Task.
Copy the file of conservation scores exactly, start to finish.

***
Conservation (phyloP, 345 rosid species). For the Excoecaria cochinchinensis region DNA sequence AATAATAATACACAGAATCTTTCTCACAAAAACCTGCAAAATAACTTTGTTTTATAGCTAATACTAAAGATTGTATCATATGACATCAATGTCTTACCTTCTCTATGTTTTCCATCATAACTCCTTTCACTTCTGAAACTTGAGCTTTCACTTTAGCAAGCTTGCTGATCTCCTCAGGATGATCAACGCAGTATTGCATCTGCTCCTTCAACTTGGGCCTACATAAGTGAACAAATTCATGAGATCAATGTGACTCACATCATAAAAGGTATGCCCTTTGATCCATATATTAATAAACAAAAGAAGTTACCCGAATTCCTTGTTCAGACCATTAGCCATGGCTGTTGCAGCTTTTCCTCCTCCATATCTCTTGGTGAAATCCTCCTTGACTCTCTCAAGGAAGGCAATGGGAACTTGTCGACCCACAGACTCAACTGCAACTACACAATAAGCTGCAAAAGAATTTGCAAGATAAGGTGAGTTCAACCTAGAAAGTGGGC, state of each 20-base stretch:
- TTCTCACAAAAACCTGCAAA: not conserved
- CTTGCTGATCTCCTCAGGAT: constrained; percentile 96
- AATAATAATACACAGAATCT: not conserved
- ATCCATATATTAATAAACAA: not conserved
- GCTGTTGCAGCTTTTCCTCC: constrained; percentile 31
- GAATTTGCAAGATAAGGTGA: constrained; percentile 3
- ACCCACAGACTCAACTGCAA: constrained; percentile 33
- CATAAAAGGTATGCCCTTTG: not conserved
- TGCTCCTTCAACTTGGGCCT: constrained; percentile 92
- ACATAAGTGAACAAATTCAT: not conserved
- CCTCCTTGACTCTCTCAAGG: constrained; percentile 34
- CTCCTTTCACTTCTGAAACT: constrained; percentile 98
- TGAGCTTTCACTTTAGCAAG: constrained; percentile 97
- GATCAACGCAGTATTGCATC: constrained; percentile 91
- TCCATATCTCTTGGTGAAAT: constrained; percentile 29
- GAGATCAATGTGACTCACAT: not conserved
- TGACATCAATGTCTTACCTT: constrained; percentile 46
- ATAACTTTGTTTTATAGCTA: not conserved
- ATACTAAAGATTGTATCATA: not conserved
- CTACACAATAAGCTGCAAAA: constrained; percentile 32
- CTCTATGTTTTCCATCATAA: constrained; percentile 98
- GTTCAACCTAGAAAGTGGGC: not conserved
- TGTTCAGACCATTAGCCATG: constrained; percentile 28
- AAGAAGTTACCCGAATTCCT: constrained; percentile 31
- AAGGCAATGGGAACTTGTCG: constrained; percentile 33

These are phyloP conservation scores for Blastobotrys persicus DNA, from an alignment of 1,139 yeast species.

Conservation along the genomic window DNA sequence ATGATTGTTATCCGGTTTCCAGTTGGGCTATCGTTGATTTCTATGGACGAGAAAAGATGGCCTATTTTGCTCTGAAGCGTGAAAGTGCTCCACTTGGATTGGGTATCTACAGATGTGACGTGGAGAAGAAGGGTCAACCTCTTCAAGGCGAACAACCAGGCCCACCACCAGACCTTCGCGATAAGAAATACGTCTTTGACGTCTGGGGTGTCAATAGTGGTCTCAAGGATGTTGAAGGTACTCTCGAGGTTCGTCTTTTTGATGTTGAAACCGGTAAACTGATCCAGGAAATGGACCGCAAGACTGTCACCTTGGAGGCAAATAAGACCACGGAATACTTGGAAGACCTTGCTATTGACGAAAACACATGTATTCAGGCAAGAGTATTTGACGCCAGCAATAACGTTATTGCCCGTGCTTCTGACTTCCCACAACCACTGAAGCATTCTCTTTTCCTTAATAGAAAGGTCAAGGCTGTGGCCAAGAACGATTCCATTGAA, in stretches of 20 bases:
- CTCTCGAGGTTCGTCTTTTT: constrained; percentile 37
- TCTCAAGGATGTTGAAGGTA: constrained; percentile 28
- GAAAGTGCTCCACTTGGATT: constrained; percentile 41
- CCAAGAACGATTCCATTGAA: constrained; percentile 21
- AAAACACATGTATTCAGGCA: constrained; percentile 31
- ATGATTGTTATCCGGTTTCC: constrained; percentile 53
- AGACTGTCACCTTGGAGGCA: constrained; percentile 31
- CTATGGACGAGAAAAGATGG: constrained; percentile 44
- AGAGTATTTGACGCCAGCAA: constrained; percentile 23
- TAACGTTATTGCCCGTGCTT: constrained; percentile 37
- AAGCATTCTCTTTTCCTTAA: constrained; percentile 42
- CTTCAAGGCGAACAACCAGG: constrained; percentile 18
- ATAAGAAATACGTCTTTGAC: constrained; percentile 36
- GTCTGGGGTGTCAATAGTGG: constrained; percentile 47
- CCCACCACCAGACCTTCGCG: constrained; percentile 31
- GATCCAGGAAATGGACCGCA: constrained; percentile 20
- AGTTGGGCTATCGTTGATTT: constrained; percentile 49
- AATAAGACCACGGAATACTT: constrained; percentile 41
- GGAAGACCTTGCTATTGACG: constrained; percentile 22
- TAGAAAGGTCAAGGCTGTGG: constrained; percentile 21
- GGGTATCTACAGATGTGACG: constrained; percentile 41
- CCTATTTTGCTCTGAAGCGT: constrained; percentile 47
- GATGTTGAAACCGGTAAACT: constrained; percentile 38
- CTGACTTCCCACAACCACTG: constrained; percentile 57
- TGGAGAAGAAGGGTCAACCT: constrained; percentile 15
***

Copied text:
Conservation (phyloP, 345 rosid species). For the Excoecaria cochinchinensis region DNA sequence AATAATAATACACAGAATCTTTCTCACAAAAACCTGCAAAATAACTTTGTTTTATAGCTAATACTAAAGATTGTATCATATGACATCAATGTCTTACCTTCTCTATGTTTTCCATCATAACTCCTTTCACTTCTGAAACTTGAGCTTTCACTTTAGCAAGCTTGCTGATCTCCTCAGGATGATCAACGCAGTATTGCATCTGCTCCTTCAACTTGGGCCTACATAAGTGAACAAATTCATGAGATCAATGTGACTCACATCATAAAAGGTATGCCCTTTGATCCATATATTAATAAACAAAAGAAGTTACCCGAATTCCTTGTTCAGACCATTAGCCATGGCTGTTGCAGCTTTTCCTCCTCCATATCTCTTGGTGAAATCCTCCTTGACTCTCTCAAGGAAGGCAATGGGAACTTGTCGACCCACAGACTCAACTGCAACTACACAATAAGCTGCAAAAGAATTTGCAAGATAAGGTGAGTTCAACCTAGAAAGTGGGC, state of each 20-base stretch:
- TTCTCACAAAAACCTGCAAA: not conserved
- CTTGCTGATCTCCTCAGGAT: constrained; percentile 96
- AATAATAATACACAGAATCT: not conserved
- ATCCATATATTAATAAACAA: not conserved
- GCTGTTGCAGCTTTTCCTCC: constrained; percentile 31
- GAATTTGCAAGATAAGGTGA: constrained; percentile 3
- ACCCACAGACTCAACTGCAA: constrained; percentile 33
- CATAAAAGGTATGCCCTTTG: not conserved
- TGCTCCTTCAACTTGGGCCT: constrained; percentile 92
- ACATAAGTGAACAAATTCAT: not conserved
- CCTCCTTGACTCTCTCAAGG: constrained; percentile 34
- CTCCTTTCACTTCTGAAACT: constrained; percentile 98
- TGAGCTTTCACTTTAGCAAG: constrained; percentile 97
- GATCAACGCAGTATTGCATC: constrained; percentile 91
- TCCATATCTCTTGGTGAAAT: constrained; percentile 29
- GAGATCAATGTGACTCACAT: not conserved
- TGACATCAATGTCTTACCTT: constrained; percentile 46
- ATAACTTTGTTTTATAGCTA: not conserved
- ATACTAAAGATTGTATCATA: not conserved
- CTACACAATAAGCTGCAAAA: constrained; percentile 32
- CTCTATGTTTTCCATCATAA: constrained; percentile 98
- GTTCAACCTAGAAAGTGGGC: not conserved
- TGTTCAGACCATTAGCCATG: constrained; percentile 28
- AAGAAGTTACCCGAATTCCT: constrained; percentile 31
- AAGGCAATGGGAACTTGTCG: constrained; percentile 33

These are phyloP conservation scores for Blastobotrys persicus DNA, from an alignment of 1,139 yeast species.

Conservation along the genomic window DNA sequence ATGATTGTTATCCGGTTTCCAGTTGGGCTATCGTTGATTTCTATGGACGAGAAAAGATGGCCTATTTTGCTCTGAAGCGTGAAAGTGCTCCACTTGGATTGGGTATCTACAGATGTGACGTGGAGAAGAAGGGTCAACCTCTTCAAGGCGAACAACCAGGCCCACCACCAGACCTTCGCGATAAGAAATACGTCTTTGACGTCTGGGGTGTCAATAGTGGTCTCAAGGATGTTGAAGGTACTCTCGAGGTTCGTCTTTTTGATGTTGAAACCGGTAAACTGATCCAGGAAATGGACCGCAAGACTGTCACCTTGGAGGCAAATAAGACCACGGAATACTTGGAAGACCTTGCTATTGACGAAAACACATGTATTCAGGCAAGAGTATTTGACGCCAGCAATAACGTTATTGCCCGTGCTTCTGACTTCCCACAACCACTGAAGCATTCTCTTTTCCTTAATAGAAAGGTCAAGGCTGTGGCCAAGAACGATTCCATTGAA, in stretches of 20 bases:
- CTCTCGAGGTTCGTCTTTTT: constrained; percentile 37
- TCTCAAGGATGTTGAAGGTA: constrained; percentile 28
- GAAAGTGCTCCACTTGGATT: constrained; percentile 41
- CCAAGAACGATTCCATTGAA: constrained; percentile 21
- AAAACACATGTATTCAGGCA: constrained; percentile 31
- ATGATTGTTATCCGGTTTCC: constrained; percentile 53
- AGACTGTCACCTTGGAGGCA: constrained; percentile 31
- CTATGGACGAGAAAAGATGG: constrained; percentile 44
- AGAGTATTTGACGCCAGCAA: constrained; percentile 23
- TAACGTTATTGCCCGTGCTT: constrained; percentile 37
- AAGCATTCTCTTTTCCTTAA: constrained; percentile 42
- CTTCAAGGCGAACAACCAGG: constrained; percentile 18
- ATAAGAAATACGTCTTTGAC: constrained; percentile 36
- GTCTGGGGTGTCAATAGTGG: constrained; percentile 47
- CCCACCACCAGACCTTCGCG: constrained; percentile 31
- GATCCAGGAAATGGACCGCA: constrained; percentile 20
- AGTTGGGCTATCGTTGATTT: constrained; percentile 49
- AATAAGACCACGGAATACTT: constrained; percentile 41
- GGAAGACCTTGCTATTGACG: constrained; percentile 22
- TAGAAAGGTCAAGGCTGTGG: constrained; percentile 21
- GGGTATCTACAGATGTGACG: constrained; percentile 41
- CCTATTTTGCTCTGAAGCGT: constrained; percentile 47
- GATGTTGAAACCGGTAAACT: constrained; percentile 38
- CTGACTTCCCACAACCACTG: constrained; percentile 57
- TGGAGAAGAAGGGTCAACCT: constrained; percentile 15